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I'm seeing many conflicting statements about Dirac's gamma matrices. Some say it's a four-vector, some say it isn't, some say it's an invariant four vector. I know the Dirac matrices satisfy the identity

$$\Lambda^{-1}_{1/2}\gamma^\mu \Lambda_{1/2}=\Lambda^{\mu}_{~\nu}\gamma^\nu$$

where $\Lambda_{1/2}$ denotes the spin-1/2 representation of the Lorentz transformation, and $\Lambda^{\mu}_{~\nu}$ is the usual vector representation. I've seen in the literature people say not to confuse this identity with a transformation law, but that is exactly what it looks like to me. If we multiply both sides by spin-1/2 Lorentz transformations and the inverse transformation, we get

$$\gamma'^\mu=\Lambda_{1/2}\Lambda^{\mu}_{~\nu}\gamma^\nu\Lambda^{-1}_{1/2}$$

The gamma matrices carry a spacetime index $\mu$ and 2 suppressed spin indices $a,b$. To me this identity seems like it's saying is that when you ask how an object that carries both Lorentz and spin indices transforms, you have to appropriately transform all of the indices in their corresponding representation of the Lorentz group. That is, you're missing part of how $\gamma^\mu$ transforms if you only hit it with the vector or spin-1/2 rep of the Lorentz transformation, you need to hit it with both. For example, if I constructed some object by forming the product of some vector and some other object with two spin indices $$M^\mu_{ab}\equiv V^\mu\psi_{ab}$$ (maybe one of the latin indices should be upper) and then ask how $M^\mu_{ab}$ transforms, I say it would transform with two spin-1/2 Lorentz transformations and 1 vector transformation. But that's exactly how it looks like the $\gamma^\mu$ transform. Obviously the gamma matrices satisfy $$\{\gamma^\mu,\gamma^\nu\}=2g^{\mu\nu}\times 1$$ which supports the statement that it's an invariant four-vector with spin indices since the metric in flat space is also Lorentz invariant. What am I missing?

Edit: If we pick on the Dirac equation (in some primed frame) $$(i\gamma'^\mu\partial'_\mu-m)\psi'=0$$, and we substitute in the transformation rules $$\partial'_\mu=\partial_\nu(\Lambda^{-1})^\nu_{~\mu}, \quad\psi'=\Lambda_{1/2}\psi$$ and the "transformation rule" defining how I currently believe the gamma matrices transform in equation 2 which follows from the isomorphism, we get $$(i\gamma^\mu\partial_\mu-m)\psi=0$$. $\gamma^\mu$ transforming (albeit trivially) is absolutely essential to cancel the $(\Lambda^{-1})^\nu_{~\mu}$ coming from the derivative and the $\Lambda_{1/2}$ from the spinor. I don't see how immediately taking $\gamma'^\mu= \gamma^\mu$ because the gamma matrices "don't transform" would leave the Dirac equation Lorentz invariant. I imagine this is a matter of semantics. Are people just equating "Doesn't transform" = "Transforms Trivially", or are they suggesting inserting the isomorphism relation doesn't count as transforming $\gamma^\mu$?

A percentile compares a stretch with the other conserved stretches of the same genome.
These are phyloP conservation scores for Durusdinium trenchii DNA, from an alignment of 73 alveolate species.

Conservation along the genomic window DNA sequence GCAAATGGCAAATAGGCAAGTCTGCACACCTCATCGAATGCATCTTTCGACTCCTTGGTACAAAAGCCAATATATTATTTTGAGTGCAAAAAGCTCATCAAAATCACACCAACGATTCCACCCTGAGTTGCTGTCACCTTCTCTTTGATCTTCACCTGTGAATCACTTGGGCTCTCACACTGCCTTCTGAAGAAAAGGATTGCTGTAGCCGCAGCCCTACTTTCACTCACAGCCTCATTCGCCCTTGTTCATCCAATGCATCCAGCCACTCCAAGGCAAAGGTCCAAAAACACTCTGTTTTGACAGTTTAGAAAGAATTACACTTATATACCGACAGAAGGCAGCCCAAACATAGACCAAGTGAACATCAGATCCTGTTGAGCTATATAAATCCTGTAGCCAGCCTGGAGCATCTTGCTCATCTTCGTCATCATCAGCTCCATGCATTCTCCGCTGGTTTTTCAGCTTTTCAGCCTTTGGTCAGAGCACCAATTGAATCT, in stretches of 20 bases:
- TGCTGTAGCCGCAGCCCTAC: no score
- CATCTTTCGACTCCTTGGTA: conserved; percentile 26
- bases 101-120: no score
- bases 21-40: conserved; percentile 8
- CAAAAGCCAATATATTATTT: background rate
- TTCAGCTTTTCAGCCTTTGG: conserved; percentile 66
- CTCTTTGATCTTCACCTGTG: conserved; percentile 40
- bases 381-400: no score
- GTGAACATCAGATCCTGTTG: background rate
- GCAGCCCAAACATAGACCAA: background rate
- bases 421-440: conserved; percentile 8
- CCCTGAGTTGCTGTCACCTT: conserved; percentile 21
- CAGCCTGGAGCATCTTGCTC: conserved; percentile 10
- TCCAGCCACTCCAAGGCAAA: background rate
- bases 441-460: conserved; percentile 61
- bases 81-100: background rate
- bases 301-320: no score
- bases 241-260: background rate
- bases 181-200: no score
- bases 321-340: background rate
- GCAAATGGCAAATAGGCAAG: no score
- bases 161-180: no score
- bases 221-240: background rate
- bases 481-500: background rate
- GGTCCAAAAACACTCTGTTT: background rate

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    $\begingroup$ What do you mean by $\gamma'$ in your fourth equation? $\endgroup$
    – jacob1729
    Sep 29, 2021 at 13:46
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    $\begingroup$ Does this answer your question? What does $\Lambda^{-1}_{\frac{1}{2}}\gamma^\mu\Lambda_{\frac{1}{2}}=\Lambda^\mu_{\phantom{\mu}\nu}\gamma^\nu$ mean? $\endgroup$
    – jacob1729
    Sep 29, 2021 at 13:48
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    $\begingroup$ I've always thought of the dirac matrices as a map between the lorentz space and the spin space, so, calling it a "vector"seems wrong. Maybe something like a "spin-representation-valued-vector" or something, but not a vector. But I guess the argument is basically semantics. $\endgroup$ Sep 29, 2021 at 16:49
  • $\begingroup$ @jacob1729 The prime means the gamma matrix as viewed from the frame moving with velocity $v$ specified in $\Lambda^{\mu}{~\nu}$. The link you shared does help me better phrase my confusion so I'll edit my question a bit. $\endgroup$
    – Adots005
    Sep 29, 2021 at 18:56
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    $\begingroup$ Dirac matrices are Clebsch-Gordan coefficients for converting between spinor space and real space. They don't transform at all, as long as you use consistently defined coordinates for all the spaces at play, just like ordinary Clebsch-Gordan coefficients don't. $\endgroup$
    – knzhou
    Sep 29, 2021 at 19:19

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This is just an example of an important property of the GL(N) Lie Group tensor operators. It is said that the tensor operator $\gamma^{\mu}$ transforms like a 4-vector under conjugation.

If you want to know the matrix elements of a tensor operator (in this case $\gamma^{\mu}$) in some representation (in this case the spin=1/2 rep) transformed to another frame (in this case by a Lorentz transformation $\Lambda$) then you can do it one of two ways. First, you could transform the kets using a matrix for their representation (in this case the 2 x 2 matrix $\Lambda_{\frac{1}{2}}$) or secondly, you could leave the kets alone and just transform the tensor operator as a tensor by its indices (in this case $\gamma^{\nu}$ by the 4 x 4 matrix $\Lambda^{\mu}_{\nu}$). Both methods give the same answer for the $\gamma'^{\mu}$ matrix elements of the tensor operator $\gamma^{\mu}$ in the new frame. $$ \left< a \right|\gamma'^{\mu} \left| b \right> =\left< a \right| \Lambda^{-1}_{KetRep} \gamma^{\mu} \Lambda_{KetRep}\left| b \right> = \Lambda^{\mu}_{\nu}\left< a \right| \gamma^{\nu} \left| b \right> $$ Notice that when you wish to transform a tensor operator to another frame it is usually easier to transform the tensor operator with the rep you already know (in this case the 4x4 matrix $\Lambda^{\mu}_{\nu}$) instead of the possibly 1000 x 1000 matrix $\Lambda_{KetRep}$ that you must figure out how to compute.

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